I also downloaded a digital book by Lucy Calkins called A Curricular Plan for the Reading Workshop from the Heinemann website. This is a great tool to help provide a scope and sequence for the year. One of the most intimidating factors for making the switch to reading workshop was not knowing what units to teach and how to teach them. Let's face it, that's what makes anthologies so convenient. They tell you what stories to teach, and what skills to teach with them. This book Gives you a month by month sequence you can use to plan instruction. Calkins also provides teaching points to cover within each unit of study. There are not any actual "lesson plans," but I like that. It is up to me to figure out what is best for my students, but I like having a resource that will help provide some structure. Heinemann also has the same type of resource for writing workshop, and both resources can be found for any grade level. 

Well, that's all for now. I am still fine tuning and researching. This is going to be quite a big year for me, but I am feeling very excited and energized about this new adventure. I can't wait to see my students grow and thrive in an environment that is catered to each of their individual needs. 

Who else is using this structure for teaching language arts? What are some of your favorite resources that you use? I can't wait to hear from you all!


Tuesday, May 29, 2012

Guest Blog Post from David Etkin

I am SUPER excited about today's post. My new Twitter buddy, David Etkin (@davidaetkin), generously agreed to share a post about Reading Partnerships and Clubs once I hit 100 followers.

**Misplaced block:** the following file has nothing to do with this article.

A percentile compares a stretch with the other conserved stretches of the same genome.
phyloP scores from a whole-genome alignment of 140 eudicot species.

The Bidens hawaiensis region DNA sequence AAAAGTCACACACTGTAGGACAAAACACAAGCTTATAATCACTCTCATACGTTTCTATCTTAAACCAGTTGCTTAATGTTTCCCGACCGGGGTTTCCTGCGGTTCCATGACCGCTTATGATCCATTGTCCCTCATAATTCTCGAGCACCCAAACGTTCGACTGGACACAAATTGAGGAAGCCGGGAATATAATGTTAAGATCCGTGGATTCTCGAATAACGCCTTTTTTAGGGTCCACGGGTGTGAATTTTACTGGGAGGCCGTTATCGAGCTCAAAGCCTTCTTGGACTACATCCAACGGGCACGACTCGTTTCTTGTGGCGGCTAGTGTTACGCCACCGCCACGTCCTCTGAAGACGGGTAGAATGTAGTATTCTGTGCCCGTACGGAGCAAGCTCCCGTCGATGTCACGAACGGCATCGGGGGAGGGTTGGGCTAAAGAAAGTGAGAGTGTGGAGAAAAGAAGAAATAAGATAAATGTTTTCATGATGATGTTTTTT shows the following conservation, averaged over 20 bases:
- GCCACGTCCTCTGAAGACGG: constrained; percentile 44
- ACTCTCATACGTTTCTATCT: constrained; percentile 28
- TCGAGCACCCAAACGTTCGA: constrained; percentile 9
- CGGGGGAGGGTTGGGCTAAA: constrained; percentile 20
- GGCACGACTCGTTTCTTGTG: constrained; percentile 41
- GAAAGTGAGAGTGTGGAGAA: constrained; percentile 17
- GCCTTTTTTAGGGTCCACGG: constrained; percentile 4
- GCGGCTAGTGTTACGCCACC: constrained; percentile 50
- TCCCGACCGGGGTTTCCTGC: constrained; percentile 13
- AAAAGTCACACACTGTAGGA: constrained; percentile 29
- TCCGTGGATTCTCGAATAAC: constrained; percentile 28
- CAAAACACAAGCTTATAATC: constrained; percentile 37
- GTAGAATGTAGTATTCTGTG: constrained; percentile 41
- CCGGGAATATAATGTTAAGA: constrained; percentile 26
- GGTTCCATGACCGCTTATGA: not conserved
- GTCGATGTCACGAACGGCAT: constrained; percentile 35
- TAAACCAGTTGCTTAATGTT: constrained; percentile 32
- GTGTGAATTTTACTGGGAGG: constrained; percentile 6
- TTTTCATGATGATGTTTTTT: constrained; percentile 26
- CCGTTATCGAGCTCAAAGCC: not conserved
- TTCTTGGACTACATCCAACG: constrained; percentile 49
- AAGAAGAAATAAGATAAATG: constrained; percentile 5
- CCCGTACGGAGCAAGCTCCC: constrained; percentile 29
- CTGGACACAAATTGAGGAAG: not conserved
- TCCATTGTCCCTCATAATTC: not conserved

This is a fantastic idea for making reading in the classroom feel more authentic, as well as making it much more motivating for students than your traditional whole-class novel set up. Thank you, David, for sharing this WONDERful idea and inspiring me to break out of the box and try new things in my own classroom. This is definitely something I will be implementing in the 2012-2013 school year!


The Case for Reading Partnerships and Clubs

Forming reading partnerships and book clubs with young students is challenging. How do I partner the students—By interest? Reading level? Friend requests? And once they are in these groups, how do I help them to set reasonable goals? How can I keep their conversations moving forward? What do I do about the student who doesn’t do his reading?

Surely, there are many questions. But I’m persevering in my book clubs plan because this I believe: Some of the most powerful reading we do is partner reading.


(These pictures are the students reading on the first day after they choose their books. After this first day, reading and preparation is done independently.)










I read for myself all the time. Oftentimes my reading is to find that next great book I can recommend to a student at just the right time. (And with the Nerdy Book Club, there are so many options.) But the books that are most memorable to me are the books I’ve had the opportunity to discuss.

My colleague, Brent Peterson, and I read Dead End in Norvelt in partnership. We kept a simple goal of about 100 pages a week (we were doing other reading, of course) and got together during a free period to discuss. These were awesome discussions.  [You can follow these links to see our conversations… if you’re really interested. Talk 1. Talk 2. Talk 3.] We came prepared with some Post-it notes and lists of things we wanted to talk about and off we went. The half hour was barely enough time. It was great how we each brought different ideas and insights to the conversation. Brent saw things that I never would have on my own. Discussing a book brought it to life and made it more interesting than it would have been had either of us read it independently.